Arran Banner Letters – week 33, 2021

Letters.
Letters.

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Nothing changes

Sir,

I’ve just been re-reading Robert McLellan’s marvellous book The Isle of Arran. Here he is, in 1970, complaining about the ferries: ‘…wearisome delays are frequent at the end of June, July, August, and September, trying to the patience of crews and passengers alike, and miserable for the children.’


Nothing, it seems, changes. And yet: ‘There is perhaps no better indication of the great love many people have for the island than they are willing to return year after year under such trying conditions of travel…’

How true. Yet how tragic it is (as per your lead story last week) that for islanders themselves, things have become not just trying, but unbearable.

Yours,
Eamonn Butler,
Lamlash.

 


Well-wishes

Sir,

I was very disappointed with my omission in the Banner last week regarding Hugh and Isobel Thompson.

I want to record very sincere thanks to Hugh and Isobel for their sterling work in the ArCaS shop over many years. Hugh and Isobel have given of their time and energy in support of ArCaS and our many patients.

It is with great sadness that we see Hugh and Isobel leaving the island. They will be much missed by their many friends and all at our charity.

I send on behalf of all my colleagues at ArCaS best wishes to Hugh for a speedy recovery and to Isobel every best wish for an easy transition to your new life on the mainland.

Yours,

Douglas Johnston

Arcas chairman

 

Arran’s airports underutilised

Sir

On reading the Scottish Government document, The National Islands Plan Survey – final report July 9, 2021, on which the future of our island communities depends apparently, I found the following under the Main Finding section (use of Air Transport)

‘Residents of Mainland Shetland and Mainland Orkney make most use of flights to and from the mainland, with 58 per cent doing so more than once a year. This is significantly greater than residents of Arran, Bute and the Cumbraes, who had the lowest levels of use.’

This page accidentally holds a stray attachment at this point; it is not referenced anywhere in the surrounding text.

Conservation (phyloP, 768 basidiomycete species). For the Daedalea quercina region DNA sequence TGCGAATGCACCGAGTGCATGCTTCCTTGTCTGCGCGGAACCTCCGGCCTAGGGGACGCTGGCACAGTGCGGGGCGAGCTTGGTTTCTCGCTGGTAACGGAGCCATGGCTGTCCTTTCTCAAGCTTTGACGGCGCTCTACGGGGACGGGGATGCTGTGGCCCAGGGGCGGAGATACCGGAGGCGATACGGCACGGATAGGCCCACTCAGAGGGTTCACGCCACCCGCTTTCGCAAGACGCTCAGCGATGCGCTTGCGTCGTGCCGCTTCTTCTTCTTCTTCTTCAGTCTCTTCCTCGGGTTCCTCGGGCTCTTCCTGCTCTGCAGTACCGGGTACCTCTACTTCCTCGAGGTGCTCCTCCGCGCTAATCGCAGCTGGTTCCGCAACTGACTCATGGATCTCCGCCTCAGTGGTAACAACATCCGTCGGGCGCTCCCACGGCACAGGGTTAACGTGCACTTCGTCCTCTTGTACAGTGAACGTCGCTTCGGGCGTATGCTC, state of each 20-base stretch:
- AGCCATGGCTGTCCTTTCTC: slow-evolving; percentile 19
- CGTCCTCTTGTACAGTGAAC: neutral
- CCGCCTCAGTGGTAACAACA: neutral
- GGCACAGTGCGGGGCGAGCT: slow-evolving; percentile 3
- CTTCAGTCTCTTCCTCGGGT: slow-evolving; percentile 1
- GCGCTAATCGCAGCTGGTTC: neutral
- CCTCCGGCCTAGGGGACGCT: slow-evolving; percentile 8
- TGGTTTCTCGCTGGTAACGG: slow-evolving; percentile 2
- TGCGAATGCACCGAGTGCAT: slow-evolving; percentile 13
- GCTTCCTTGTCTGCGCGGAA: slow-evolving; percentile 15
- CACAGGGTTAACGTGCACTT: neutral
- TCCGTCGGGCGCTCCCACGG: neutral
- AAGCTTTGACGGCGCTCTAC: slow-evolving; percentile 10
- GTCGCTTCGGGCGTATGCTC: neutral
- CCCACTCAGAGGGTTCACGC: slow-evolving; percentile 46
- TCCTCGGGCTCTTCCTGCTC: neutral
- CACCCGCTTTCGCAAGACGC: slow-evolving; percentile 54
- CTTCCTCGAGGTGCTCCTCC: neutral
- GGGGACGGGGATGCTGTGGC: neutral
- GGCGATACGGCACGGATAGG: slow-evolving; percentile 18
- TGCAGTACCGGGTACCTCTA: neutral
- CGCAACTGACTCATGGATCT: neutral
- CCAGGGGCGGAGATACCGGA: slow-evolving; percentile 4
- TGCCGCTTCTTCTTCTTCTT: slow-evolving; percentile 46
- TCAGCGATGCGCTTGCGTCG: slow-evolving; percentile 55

The more astute reader will have spotted, that while several islands do indeed have an airport or landing facilities, Arran, Bute and the Cumbraes certainly do not. With this lack of knowledge or attention to detail in Holyrood what could possibly go wrong and is it any wonder that we are experiencing the current long running ferries fiasco? Do they even know where the islands are?

Yours

Neil HC Arthur

Kilpatrick

 

Triple the charity

Sir,

I’d like to make your readers aware of a unique opportunity to make a big difference to the lives of hungry children in the world’s poorest countries this summer.

For anyone who becomes a monthly giver to global school feeding charity Mary’s Meals before the end of August, their first three donations will be tripled, meaning the impact of their regular gifts will go even further.

This is thanks to a group of generous supporters who are making funds available up to £100,000 for tripling donations from new regular givers for a limited period.

Your readers can help Mary’s Meals to access all the available funds by setting up a monthly Direct Debit by 31 August here. (marysmeals.org.uk/tripled).

Mary’s Meals feeds more than 1.8 million hungry children in 19 countries every school day.

This funding boost will bring fresh hope to families struggling amidst the continuing challenges of the Covid-19 pandemic, which has hit the world’s poorest countries especially hard, and will also help Mary’s Meals in its goal to reach two million children with a nutritious meal every school day.

I am proud to support Mary’s Meals and hope that this summer your readers can take advantage of this incredible opportunity to see their kindness go three times as far.

Yours,

Mark Beaumont, 

Long-distance cyclist, broadcaster and author